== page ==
Five-handed play continued for more than 90 minutes. During this stretch, an all-in and call took place that caused quite a stir on social media. Foxen raised with pocket nines from the button and Hellmuth three-bet with Q-4 offsuit out of the big blind. Foxen four-bet shoved for nine big blinds more and Hellmuth went into the tank.
“You caught me making a move,” said Hellmuth as he considered the call. He eventually stuck in the rest of his chips, saying, “I guess I better play to win.”
The board ran out KQ75Q to give Hellmuth trip queens and the double up. You can check out a replay of the hand via PokerGO’s Twitter account below.
can someone explain to us what’s going on here?
IS THIS THE POKER HAND OF THE YEAR? pic.twitter.com/rpkIP3GwgR
— PokerGO (@PokerGO) March 25, 2022
Two-time 2022 USPO event winner Tamon Nakamura’s A-K was unable to outrun the pocket fives of Seidel. Nakamura earned $126,000 for his fifth cash and fourth final-table finish of the series. He remains the leader in the USPO points race heading into the final three events.
The next big hand saw yet another cooler go Seidel’s way. He min-raised on the button with 88 and Soverel, who was the only player at the time to have Seidel covered, three-bet from the small blind with AJ. Seidel called and the flop came down J86. Soverel bet nearly half pot and Seidel called. The turn brought the A to give Soverel top two pair. He bet the same amount as he had on the flop and Seidel called again. The 9 completed the board on the river and Soverel moved all-in. Seidel called to surge into an overwhelming chip lead, while Soverel was left on fumes.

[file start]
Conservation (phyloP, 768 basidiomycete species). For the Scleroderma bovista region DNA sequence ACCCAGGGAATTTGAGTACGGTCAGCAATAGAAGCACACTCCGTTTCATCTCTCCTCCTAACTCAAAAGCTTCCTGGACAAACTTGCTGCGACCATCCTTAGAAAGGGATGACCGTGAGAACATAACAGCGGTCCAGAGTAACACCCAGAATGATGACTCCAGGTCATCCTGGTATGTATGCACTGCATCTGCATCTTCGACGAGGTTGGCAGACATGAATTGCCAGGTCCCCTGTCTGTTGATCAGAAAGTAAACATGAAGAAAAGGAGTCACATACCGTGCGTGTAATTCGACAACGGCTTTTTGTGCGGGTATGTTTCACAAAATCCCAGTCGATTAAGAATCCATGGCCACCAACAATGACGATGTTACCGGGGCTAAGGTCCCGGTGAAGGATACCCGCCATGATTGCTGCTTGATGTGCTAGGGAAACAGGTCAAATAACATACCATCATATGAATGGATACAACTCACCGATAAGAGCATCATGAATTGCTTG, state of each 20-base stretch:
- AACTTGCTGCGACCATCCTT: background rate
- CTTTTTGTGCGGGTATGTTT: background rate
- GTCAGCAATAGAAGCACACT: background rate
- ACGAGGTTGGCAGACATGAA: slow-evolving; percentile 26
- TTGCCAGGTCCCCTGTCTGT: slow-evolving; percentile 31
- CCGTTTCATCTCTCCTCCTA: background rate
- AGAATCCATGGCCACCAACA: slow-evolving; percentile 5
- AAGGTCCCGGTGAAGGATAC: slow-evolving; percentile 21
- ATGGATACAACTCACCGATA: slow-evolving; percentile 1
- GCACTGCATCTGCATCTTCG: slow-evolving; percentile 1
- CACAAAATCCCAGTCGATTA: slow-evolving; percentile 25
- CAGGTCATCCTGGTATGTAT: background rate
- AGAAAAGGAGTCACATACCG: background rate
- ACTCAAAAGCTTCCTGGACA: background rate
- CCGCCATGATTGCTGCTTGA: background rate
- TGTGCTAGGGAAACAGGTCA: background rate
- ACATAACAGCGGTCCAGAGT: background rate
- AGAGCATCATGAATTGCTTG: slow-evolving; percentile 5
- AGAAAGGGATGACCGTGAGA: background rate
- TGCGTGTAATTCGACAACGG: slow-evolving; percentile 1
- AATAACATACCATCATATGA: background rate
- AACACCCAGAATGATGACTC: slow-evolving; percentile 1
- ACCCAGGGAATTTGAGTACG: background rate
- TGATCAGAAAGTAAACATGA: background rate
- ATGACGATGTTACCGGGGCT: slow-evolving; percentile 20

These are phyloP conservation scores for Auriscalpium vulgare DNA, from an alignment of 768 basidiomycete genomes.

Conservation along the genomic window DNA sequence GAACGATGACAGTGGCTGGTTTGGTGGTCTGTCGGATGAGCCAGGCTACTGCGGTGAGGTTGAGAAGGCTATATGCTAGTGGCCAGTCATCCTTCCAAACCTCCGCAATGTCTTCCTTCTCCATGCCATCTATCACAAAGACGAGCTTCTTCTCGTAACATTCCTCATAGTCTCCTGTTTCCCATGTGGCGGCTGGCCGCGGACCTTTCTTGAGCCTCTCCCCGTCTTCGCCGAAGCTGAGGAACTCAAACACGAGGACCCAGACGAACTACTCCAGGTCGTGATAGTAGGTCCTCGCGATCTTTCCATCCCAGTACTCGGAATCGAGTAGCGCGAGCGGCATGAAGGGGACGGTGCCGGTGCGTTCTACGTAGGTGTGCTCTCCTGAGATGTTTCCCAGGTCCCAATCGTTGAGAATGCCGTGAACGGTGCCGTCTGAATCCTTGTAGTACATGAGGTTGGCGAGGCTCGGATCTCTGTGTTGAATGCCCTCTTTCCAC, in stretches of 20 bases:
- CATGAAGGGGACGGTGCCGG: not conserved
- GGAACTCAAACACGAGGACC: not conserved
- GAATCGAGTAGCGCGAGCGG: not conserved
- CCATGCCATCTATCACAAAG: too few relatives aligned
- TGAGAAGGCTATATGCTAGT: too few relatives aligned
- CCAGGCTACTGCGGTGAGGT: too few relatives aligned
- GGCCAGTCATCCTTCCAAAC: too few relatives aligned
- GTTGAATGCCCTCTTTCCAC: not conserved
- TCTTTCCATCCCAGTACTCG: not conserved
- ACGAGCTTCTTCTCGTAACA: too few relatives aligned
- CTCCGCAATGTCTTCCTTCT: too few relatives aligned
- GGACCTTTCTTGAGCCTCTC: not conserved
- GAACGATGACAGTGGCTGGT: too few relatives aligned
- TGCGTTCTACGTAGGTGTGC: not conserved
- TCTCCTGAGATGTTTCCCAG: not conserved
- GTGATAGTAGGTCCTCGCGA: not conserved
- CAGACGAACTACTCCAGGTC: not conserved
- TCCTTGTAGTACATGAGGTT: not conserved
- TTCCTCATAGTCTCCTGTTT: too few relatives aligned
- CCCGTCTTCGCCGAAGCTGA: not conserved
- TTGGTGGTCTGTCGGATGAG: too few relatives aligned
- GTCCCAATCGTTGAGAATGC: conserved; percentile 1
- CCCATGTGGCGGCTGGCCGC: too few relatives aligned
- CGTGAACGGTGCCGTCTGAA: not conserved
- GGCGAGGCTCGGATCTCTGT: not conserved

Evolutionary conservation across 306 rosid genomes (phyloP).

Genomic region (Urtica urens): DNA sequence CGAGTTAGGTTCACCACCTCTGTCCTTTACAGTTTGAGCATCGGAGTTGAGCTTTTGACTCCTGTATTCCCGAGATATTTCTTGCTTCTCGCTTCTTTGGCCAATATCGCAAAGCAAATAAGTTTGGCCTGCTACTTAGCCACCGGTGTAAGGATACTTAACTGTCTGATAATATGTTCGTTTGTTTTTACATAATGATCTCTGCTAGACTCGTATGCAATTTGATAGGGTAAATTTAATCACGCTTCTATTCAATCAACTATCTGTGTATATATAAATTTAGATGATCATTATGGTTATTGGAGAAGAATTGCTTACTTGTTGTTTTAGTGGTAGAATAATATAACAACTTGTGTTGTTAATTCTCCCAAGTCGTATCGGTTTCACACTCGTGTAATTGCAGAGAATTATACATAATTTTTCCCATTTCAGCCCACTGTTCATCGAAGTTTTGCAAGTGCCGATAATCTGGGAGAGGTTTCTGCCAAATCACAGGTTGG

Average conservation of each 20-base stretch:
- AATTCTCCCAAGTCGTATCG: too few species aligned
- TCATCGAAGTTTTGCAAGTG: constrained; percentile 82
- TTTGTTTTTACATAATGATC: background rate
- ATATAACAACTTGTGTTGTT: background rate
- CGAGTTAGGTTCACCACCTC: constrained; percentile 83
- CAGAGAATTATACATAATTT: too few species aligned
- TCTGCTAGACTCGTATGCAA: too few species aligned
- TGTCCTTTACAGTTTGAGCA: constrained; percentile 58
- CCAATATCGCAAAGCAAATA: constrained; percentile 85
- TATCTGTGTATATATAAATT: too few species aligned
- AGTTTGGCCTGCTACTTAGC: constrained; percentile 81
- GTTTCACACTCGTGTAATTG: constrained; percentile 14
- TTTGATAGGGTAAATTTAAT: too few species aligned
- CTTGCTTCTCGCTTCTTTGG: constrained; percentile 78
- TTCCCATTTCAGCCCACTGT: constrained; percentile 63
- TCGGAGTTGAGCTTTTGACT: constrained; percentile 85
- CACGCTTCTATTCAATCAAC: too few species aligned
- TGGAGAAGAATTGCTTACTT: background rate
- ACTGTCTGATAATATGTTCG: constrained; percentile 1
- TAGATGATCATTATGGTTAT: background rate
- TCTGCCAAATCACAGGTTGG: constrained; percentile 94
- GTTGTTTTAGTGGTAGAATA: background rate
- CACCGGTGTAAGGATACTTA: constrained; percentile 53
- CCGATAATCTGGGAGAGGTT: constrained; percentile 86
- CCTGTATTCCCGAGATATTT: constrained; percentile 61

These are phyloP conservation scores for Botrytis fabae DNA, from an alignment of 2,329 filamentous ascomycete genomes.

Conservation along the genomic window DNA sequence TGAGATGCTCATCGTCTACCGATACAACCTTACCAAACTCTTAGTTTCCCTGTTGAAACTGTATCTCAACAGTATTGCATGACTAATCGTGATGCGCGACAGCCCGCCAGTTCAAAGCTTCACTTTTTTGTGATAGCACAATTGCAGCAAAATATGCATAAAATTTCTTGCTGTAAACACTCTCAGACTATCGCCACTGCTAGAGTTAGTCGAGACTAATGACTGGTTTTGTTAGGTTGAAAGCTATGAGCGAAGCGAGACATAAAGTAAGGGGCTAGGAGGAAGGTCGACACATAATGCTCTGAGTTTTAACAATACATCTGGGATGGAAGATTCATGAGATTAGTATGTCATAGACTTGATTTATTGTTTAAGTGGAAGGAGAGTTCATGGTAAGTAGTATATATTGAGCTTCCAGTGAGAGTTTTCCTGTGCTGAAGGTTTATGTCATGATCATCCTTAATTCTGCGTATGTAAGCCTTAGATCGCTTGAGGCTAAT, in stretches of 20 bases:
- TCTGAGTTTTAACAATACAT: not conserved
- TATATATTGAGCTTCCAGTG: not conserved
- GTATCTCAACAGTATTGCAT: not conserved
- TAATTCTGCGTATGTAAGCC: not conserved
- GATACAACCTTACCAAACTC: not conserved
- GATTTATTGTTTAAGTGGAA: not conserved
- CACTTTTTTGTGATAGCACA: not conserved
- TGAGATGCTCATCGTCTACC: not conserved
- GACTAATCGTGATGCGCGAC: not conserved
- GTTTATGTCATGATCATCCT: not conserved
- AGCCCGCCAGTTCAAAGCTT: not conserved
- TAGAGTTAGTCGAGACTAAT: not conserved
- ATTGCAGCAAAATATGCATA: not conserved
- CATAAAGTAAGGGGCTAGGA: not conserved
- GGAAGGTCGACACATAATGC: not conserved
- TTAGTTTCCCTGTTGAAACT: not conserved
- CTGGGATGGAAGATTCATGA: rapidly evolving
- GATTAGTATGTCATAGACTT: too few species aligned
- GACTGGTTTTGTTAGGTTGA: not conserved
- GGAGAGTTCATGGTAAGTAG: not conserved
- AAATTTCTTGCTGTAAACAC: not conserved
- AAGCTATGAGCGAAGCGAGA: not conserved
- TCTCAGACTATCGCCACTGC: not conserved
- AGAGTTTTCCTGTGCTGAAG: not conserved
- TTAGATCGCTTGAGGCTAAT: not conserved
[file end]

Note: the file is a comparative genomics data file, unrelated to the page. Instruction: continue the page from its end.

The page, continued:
Soverel managed to spin his stack back up over ten big blinds, but then ran top pair into two pair for Seidel to finish fourth ($157,500).
Foxen got all-in with A10 leading the KQ of Hellmuth. Once again, Hellmuth made trip queens to win the all-in against Foxen, who earned $220,500 as the third-place finisher. He climbed into second place behind Nakamura in the USPO points race, and is now sixth in the POY standings and seventh on the PGT leaderboard, with two titles and ten final tables this year.
Seidel took 6,825,000 into heads-up play against Hellmuth, who had 2,625,000. Hellmuth closed the gap considerably when he rivered a ten-high straight against the queens and sevens of his opponent. Seidel was able to re-extend his lead, though, and sat with more than a 3:1 advantage when the final hand of the tournament was dealt. Seidel raised from the button with QJ and Hellmuth defended his big blind with J9. The flop came down J32 and Hellmuth check-raised for about a quarter of his stack. Seidel moved all-in and Hellmuth called. The turn was the 4 to leave Hellmuth in need of a nine on the river. The 2 on the end secured the pot and the title for Seidel, sending Hellmuth home with $315,000. The score increased his lifetime earnings to more than $24.6 million, which moved him into 22nd place on the all-time money list.
Here is a look at the payouts and rankings points awarded to the final eight players:
|Place||Player||Earnings (USD)||POY Points||PGT Points|
Photos provided by PokerGO/ Enrique Malfavon.